I’ve asked that question to myself many times (LOL) throughout this natural vision improvement program.
The rate of progress varies for each person. I’ve been wearing glasses for almost 20 years, so that is literally two decades of “bad eyesight habits” to undo.
However I think there are certain things I could do to speed up my progress, since it’s right now at around -4.50 (which is a lot better than my original -7.25 prescription). Even though the improvement has taken several years, at least there is a real and lasting improvement without resorting to unhealthy or risky options such as contact lenses or LASIK surgery.
I read a blog post earlier today from iblindness.org — a lot of the things David said in his article are things that have worked for me too. So I will make a bit more of a conscious effort to implement these good eyesight habits from now on to relax/strengthen my eye muscles.
These are quotes from David’s Method of Vision Improvement:
1. CENTER OF VISION
You need to remain conscious of what you’re looking at with your center of vision, meaning you can’t “space out” and think of something else. If you aren’t using your center of vision, you aren’t really looking at anything at all.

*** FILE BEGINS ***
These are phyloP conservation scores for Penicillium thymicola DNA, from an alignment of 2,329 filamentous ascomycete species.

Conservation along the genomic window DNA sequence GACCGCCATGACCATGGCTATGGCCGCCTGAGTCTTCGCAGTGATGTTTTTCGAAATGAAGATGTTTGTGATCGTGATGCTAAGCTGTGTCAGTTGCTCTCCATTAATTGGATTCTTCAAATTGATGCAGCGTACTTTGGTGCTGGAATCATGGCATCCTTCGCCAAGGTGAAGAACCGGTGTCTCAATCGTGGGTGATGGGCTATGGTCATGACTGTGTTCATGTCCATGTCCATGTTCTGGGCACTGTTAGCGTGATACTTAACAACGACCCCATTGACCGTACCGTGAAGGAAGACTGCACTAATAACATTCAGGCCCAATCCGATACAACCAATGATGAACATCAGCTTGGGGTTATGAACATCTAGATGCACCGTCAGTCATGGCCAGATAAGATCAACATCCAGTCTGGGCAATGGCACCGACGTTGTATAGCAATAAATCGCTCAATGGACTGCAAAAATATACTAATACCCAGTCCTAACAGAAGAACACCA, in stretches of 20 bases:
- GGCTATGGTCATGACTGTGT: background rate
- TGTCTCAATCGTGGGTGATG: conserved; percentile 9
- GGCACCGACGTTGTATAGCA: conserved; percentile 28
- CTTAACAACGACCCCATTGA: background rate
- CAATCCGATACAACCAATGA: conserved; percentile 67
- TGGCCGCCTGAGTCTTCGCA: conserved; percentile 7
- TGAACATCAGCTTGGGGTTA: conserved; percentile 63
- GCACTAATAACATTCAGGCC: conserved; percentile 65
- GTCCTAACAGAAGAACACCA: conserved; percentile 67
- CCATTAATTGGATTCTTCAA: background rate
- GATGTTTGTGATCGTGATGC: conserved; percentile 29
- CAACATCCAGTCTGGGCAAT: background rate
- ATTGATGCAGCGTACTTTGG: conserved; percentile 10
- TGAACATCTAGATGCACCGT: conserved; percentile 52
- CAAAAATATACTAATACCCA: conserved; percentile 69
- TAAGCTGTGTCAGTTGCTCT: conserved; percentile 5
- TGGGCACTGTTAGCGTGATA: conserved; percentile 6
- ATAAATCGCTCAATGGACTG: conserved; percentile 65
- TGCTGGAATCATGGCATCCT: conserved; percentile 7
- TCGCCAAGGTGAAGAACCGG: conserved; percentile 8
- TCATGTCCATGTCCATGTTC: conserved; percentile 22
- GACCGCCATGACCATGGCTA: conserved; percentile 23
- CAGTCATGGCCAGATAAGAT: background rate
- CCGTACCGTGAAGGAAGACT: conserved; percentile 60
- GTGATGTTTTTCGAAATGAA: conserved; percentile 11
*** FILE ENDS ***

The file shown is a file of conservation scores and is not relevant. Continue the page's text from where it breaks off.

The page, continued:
2. REGISTER THE DETAILS
It doesn’t much matter whether the next detail is far away or close to the first one. There is no faking this process — you have to be mentally engaged by thinking about what you’re looking at. Moving your central vision in the right way will feel too slow at first, but you will adapt and find you are processing details more quickly.
3. NARROW AND SPEED UP
The couple seconds you spend on each spot can be reduced as you narrow your area of clearest vision. The smaller the spot you identify as your central vision, the easier it is to look at.
It’s important to stay as relaxed as possible so that you’re teaching yourself that this process is easy and something you can keep doing all day, every day as part of your normal perception.
The vision improvement process is very mental. The way to prevent your mind from running amok with random thoughts is to focus on something outside the words running in your head. Your breath is an extremely handy tool. Practice concentrating on the sound, feeling and rhythm of your breath, and remind yourself to notice it frequently as you practice the vision improvement process. It will keep you calm and focused.
5. BE INTERESTED
Genuine interest in what you’re looking at is a huge part of seeing and perceiving. Be mentally attentive to what you’re seeing. That’s one reason seeing through glasses doesn’t help your visual functioning – you might see more details through glasses, but you aren’t involved enough in the “looking” process that is just as important.